The Blue Quilt – Part Two

By the time I’d finished the Rainbow Cat Quilt top I had enough confidence to return to the Blue Quilt. With fresh eyes I could see that my approach to joining the blocks was overly complicated. I just needed to sew them into rows then sew the rows together.

But part of the overwhelm had been not knowing if I had enough strips to make enough blocks. So I decided to work that out. The way I designed it, each row or column of navy or dark floral striped-based blocks has the same sequence of strips. I was going to have a different sequence for each row and column, but decided to keep it simple and have just six varieties. After counting the already completed blocks, I clipped them together in batches of the same stripe sequence and hung them on some pinboards, with a note of how many more needed to be made.

I didn’t have enough strips of some fabrics to do a queen-sized quilt of 10 x 9 blocks, or 9 x 8 blocks. It had to come down to an 8 x 7 block quilt. By then I’d watched videos on adding sashing, so I knew I could do that to make a queen sized quilt.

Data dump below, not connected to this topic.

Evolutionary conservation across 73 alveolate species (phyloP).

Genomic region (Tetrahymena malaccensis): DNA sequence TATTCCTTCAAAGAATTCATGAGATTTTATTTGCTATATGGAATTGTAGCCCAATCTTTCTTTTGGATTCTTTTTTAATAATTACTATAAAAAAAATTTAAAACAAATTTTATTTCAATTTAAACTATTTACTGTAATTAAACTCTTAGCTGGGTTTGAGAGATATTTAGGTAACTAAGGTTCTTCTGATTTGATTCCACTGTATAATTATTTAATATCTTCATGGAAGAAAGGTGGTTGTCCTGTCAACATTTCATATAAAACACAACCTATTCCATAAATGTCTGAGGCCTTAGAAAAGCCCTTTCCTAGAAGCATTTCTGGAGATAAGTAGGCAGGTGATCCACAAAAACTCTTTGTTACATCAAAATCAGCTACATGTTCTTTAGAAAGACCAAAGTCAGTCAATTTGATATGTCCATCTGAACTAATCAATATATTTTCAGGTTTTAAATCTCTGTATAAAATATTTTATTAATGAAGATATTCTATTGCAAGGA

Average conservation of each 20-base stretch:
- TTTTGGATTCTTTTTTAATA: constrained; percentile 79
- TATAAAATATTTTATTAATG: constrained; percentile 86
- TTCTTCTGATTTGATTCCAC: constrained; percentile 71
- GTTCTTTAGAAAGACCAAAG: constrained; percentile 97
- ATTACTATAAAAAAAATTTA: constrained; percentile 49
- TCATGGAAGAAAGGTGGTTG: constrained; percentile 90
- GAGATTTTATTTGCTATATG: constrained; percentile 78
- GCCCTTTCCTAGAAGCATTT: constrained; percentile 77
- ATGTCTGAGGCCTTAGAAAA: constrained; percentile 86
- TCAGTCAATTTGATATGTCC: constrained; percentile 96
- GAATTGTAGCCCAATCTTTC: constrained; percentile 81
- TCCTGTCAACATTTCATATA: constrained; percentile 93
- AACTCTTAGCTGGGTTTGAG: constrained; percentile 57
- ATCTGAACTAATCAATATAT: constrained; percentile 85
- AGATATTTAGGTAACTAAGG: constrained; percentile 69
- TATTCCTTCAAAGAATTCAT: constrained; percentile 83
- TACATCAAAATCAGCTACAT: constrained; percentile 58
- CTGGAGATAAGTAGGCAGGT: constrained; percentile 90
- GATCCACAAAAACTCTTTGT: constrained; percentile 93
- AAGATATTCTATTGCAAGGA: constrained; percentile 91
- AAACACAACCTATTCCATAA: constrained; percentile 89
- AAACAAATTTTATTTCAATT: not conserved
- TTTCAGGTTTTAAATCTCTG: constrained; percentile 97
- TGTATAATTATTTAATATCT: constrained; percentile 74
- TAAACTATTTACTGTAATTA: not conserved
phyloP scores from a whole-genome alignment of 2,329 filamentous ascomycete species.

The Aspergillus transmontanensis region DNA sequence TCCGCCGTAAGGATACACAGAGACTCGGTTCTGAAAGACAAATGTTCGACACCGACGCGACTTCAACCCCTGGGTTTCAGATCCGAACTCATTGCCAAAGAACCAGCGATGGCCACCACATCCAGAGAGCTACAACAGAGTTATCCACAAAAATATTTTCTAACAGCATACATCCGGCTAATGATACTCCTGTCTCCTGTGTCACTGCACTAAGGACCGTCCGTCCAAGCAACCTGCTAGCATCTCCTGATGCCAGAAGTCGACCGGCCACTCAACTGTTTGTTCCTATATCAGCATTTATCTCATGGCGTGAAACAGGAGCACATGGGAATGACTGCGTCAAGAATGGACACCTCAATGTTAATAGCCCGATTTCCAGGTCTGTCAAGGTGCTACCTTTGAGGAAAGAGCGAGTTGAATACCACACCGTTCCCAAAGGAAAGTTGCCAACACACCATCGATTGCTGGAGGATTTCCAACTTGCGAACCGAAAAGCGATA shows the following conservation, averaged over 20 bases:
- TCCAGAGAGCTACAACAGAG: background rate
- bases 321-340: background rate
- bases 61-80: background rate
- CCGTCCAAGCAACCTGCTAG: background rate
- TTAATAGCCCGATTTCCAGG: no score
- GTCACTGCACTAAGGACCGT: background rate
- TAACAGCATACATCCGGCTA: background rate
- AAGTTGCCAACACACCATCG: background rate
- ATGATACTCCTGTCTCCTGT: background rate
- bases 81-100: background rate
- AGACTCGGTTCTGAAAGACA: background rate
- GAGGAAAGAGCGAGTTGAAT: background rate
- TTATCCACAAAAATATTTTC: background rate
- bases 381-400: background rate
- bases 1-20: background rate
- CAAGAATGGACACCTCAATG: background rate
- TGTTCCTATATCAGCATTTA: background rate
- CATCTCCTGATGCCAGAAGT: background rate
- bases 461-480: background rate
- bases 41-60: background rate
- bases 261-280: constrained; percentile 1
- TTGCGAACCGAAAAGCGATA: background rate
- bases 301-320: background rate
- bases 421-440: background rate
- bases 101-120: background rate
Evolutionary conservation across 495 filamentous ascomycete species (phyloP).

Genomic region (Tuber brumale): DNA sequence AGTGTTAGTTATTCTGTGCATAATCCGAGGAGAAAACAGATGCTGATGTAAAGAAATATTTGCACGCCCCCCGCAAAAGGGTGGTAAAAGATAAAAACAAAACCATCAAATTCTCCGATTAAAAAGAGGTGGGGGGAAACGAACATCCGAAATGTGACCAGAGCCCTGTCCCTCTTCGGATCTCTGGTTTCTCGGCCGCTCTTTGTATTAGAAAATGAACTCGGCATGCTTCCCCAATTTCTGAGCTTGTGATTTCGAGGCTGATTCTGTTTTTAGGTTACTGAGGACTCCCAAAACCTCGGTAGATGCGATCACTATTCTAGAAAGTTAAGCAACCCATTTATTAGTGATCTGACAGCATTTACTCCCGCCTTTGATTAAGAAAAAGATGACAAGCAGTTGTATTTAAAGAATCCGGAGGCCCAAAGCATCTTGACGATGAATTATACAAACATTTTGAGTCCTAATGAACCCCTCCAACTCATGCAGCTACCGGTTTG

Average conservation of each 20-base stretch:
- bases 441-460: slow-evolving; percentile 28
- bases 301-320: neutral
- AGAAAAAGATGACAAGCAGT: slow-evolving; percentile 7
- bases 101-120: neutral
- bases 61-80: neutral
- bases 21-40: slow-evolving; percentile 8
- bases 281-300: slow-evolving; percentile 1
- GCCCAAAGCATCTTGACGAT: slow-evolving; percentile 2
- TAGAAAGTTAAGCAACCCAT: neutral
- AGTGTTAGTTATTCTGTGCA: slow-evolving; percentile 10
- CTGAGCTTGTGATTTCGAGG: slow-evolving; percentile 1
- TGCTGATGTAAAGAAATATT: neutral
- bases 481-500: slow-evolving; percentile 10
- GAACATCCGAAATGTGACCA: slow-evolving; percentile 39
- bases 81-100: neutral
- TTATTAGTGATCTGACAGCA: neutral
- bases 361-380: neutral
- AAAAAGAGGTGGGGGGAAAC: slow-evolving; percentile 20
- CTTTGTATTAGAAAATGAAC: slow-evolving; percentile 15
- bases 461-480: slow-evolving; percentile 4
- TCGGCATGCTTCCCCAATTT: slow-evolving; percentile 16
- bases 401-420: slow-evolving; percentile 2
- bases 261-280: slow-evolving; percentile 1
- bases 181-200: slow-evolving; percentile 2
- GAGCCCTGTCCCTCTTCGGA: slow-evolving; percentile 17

So every day or two I chose some of the batches and sewed up the remaining blocks needed for each. They seemed to sew up really fast. I had them done by the end of that week, just in time for an impromptu sewing day at my place.

At the start of that day, Paul set up two folding tables next to each other and I laid out the blocks in order. I found that some needed tweaking and I’d completely missed one row of flowery blocks, but with an afternoon of sewing ahead it wouldn’t be long before I was ready to start joining blocks into rows. The guests arrived. We set up. We chatted and made a start. I got the extra blocks made.

And then the power went off.

Fortunately, trimming the blocks kept me busy for the next few hours. When the power came back on, just after my guest left, I started joining blocks and the next day all were sewn into rows.

I didn’t get back to it until the following weekend, when I looked at the rows of blocks and realised they were really wonky. Looking closer, I realised that I’d cut them half an inch narrower than I was supposed to, thanks to the confusing markings on the square ruler I had.

This was going to take some fixing.